The traditional way of analysing that chart would be to note the differences between actual winning and Pythagorean expectation. The teams that greatly outperform (to the left in the above chart) are typically assigned the status of being ‘lucky’, while the teams that grossly underperform (to the right) are considered ‘unlucky’. The Knights sits at the far left hand side of the chart, their 12-12 record concealing a season we might have expected to yield only eight or nine wins.
Newcastle sit at the other end of this chart, which shows the gap between 1st and 2nd order wins. Teams at the extremes of this chart typically had outlier results (e.g. the Panthers and Storm winning 21 games, the Bulldogs losing 21 games). The Knights are down with the Broncos, Tigers and Cowboys. While Newcastle’s second order wins were suggestive of a ten or eleven win season, their efficiency in turning their running metres and linebreaks into actual points was as bad as that of their adjacent colleagues.
This doesn’t seem to have mattered, as they found a way to win anyway. It’ll be interesting to see which one of these future indicators win out. A massive outperformance of Pythagorean expectation is usually followed by a reversion in the opposite direction in the next season. That would be enough to push Newcastle out of the finals. However, second order wins are a better predictor of actual win percentage next year than first order, which I guess a record of 10-14 or 11-13 also suggests Newcastle will be just outside the finals.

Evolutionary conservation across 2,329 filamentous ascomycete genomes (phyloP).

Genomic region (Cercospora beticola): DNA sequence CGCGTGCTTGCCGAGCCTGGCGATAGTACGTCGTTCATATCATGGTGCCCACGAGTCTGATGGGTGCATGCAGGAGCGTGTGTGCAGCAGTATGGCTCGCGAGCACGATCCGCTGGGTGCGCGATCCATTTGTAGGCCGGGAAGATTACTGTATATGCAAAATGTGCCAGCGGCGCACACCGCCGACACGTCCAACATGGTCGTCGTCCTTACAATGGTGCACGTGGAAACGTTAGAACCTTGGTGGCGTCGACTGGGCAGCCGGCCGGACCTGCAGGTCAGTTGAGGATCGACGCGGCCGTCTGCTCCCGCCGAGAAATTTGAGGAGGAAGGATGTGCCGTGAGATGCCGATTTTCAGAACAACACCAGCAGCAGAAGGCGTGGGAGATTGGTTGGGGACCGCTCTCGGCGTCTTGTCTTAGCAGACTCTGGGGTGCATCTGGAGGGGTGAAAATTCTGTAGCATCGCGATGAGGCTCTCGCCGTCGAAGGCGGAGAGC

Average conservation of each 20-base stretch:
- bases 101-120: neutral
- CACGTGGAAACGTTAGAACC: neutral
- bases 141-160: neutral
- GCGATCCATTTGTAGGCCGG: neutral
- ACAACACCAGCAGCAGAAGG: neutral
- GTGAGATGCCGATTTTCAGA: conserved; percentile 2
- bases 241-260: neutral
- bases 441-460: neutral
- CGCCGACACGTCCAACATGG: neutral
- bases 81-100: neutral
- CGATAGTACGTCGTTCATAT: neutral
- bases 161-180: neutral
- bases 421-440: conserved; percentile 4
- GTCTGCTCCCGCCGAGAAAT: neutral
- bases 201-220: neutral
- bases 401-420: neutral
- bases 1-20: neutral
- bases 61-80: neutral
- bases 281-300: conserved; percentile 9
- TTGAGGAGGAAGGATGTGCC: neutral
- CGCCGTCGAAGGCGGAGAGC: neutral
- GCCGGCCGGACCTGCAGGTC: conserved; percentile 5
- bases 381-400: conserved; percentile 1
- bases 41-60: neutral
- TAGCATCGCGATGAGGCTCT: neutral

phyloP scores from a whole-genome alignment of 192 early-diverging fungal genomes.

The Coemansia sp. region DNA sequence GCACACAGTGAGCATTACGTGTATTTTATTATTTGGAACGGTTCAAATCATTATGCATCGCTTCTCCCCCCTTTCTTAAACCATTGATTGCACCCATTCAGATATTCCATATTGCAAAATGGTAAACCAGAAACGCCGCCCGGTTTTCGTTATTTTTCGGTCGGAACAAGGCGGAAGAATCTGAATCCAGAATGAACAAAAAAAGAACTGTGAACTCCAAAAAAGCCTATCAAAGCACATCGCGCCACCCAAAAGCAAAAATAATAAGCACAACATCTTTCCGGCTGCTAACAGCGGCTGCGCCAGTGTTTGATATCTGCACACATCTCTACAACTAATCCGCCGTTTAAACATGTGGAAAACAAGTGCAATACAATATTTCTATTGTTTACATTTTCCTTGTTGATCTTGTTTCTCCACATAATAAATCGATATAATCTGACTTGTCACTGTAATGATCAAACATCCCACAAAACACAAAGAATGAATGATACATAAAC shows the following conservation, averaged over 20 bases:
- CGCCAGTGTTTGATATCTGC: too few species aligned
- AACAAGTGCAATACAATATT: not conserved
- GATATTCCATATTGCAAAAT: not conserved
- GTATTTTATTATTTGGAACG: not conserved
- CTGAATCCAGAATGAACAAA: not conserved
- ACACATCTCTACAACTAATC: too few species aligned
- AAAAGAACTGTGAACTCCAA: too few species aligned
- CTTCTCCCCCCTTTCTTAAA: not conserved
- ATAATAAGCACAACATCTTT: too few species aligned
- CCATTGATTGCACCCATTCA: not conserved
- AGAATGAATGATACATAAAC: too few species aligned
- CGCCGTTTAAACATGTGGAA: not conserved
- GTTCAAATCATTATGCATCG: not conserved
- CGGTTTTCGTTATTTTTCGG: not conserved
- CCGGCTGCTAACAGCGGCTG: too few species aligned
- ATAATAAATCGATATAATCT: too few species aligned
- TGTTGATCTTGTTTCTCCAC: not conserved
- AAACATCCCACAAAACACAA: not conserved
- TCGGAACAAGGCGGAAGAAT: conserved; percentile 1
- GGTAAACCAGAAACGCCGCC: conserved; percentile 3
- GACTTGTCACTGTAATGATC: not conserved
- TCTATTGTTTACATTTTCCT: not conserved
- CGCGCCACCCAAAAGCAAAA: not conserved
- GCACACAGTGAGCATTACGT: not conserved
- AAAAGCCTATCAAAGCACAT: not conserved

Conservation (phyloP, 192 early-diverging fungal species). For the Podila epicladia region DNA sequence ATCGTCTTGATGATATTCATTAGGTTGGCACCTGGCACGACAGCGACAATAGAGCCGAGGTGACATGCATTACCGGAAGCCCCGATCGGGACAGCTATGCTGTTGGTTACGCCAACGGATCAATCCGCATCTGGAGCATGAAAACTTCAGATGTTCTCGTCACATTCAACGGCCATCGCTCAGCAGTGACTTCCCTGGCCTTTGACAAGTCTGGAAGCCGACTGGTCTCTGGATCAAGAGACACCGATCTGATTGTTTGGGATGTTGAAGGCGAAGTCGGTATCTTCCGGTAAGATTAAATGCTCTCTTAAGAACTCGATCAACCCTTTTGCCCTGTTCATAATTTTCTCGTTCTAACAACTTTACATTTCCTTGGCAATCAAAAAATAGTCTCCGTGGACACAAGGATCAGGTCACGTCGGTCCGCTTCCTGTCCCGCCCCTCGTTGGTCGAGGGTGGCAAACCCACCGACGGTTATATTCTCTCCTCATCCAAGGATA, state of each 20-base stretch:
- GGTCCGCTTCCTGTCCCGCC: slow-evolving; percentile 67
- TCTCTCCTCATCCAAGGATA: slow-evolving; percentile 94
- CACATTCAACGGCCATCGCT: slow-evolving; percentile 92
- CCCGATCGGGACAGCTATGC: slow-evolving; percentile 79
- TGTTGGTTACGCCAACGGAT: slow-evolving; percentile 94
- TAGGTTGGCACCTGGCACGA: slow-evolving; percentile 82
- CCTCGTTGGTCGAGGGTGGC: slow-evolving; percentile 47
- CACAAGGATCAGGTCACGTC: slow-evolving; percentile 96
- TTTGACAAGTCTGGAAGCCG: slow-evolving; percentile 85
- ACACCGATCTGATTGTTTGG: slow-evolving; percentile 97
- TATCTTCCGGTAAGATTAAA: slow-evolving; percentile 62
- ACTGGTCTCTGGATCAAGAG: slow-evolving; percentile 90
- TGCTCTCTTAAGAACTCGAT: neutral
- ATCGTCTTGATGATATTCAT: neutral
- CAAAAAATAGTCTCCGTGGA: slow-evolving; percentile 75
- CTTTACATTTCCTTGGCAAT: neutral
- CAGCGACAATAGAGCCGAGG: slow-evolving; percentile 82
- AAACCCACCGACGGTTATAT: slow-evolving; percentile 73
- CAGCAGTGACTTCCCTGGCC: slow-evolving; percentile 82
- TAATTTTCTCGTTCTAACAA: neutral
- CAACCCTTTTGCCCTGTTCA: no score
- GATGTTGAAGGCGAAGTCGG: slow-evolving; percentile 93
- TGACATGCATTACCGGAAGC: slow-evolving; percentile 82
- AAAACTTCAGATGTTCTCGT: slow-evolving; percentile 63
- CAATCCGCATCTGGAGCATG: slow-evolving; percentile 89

Hmmm. Perhaps it’s better to convince oneself that, due to excessive injuries, these numbers are not reflective of the Knights’ true capability. Best not to worry about it.
There’s always next year
I find Adam O’Brien’s performance to date perplexing. He came in with big wraps after 2020, finally getting the team into the finals for the first time since 2013, taking the step up that Nathan Brown couldn’t or wouldn’t. I had my doubts and this season he seems to have tread water. Now, again, we could cite injury tolls but O’Brien finished with a +5 coach factor in 2020, which was equally injury affected, and gets a big fat 0 (even slightly negative) in 2021. That means, unlike last year, he didn’t get more than expected out of the players that did play this year.
2022 then shapes as a make or break year for O’Brien. Newcastle’s bad luck with injuries has to end soon and it may as well be in the next few months. Mitchell Pearce might be soon making his way for the door but the key will be who the Knights sign to replace him. Jake Clifford averaged .109 TPR in a blue and red jumper, substantially better than his .069 as a Cowboy this year, but hardly blowing the doors off the competition. Of course, this could change without Pearce hogging production duties (averaged .145 since joining Newcastle and .123 this year). Adam Clune joins the Knights from next year as first drop half, which is not a bad pickup, and Dane Gagai will offer a bit of starch to a backline that’s low on experience.
With a squad that’s more or less the same as the last two year’s – that is, should be good enough – and a couple of signings to strengthen the deck, there’s nothing stopping O’Brien from grabbing the future with both hands. The pass mark surely has to be making a preliminary final. Otherwise, what was the point?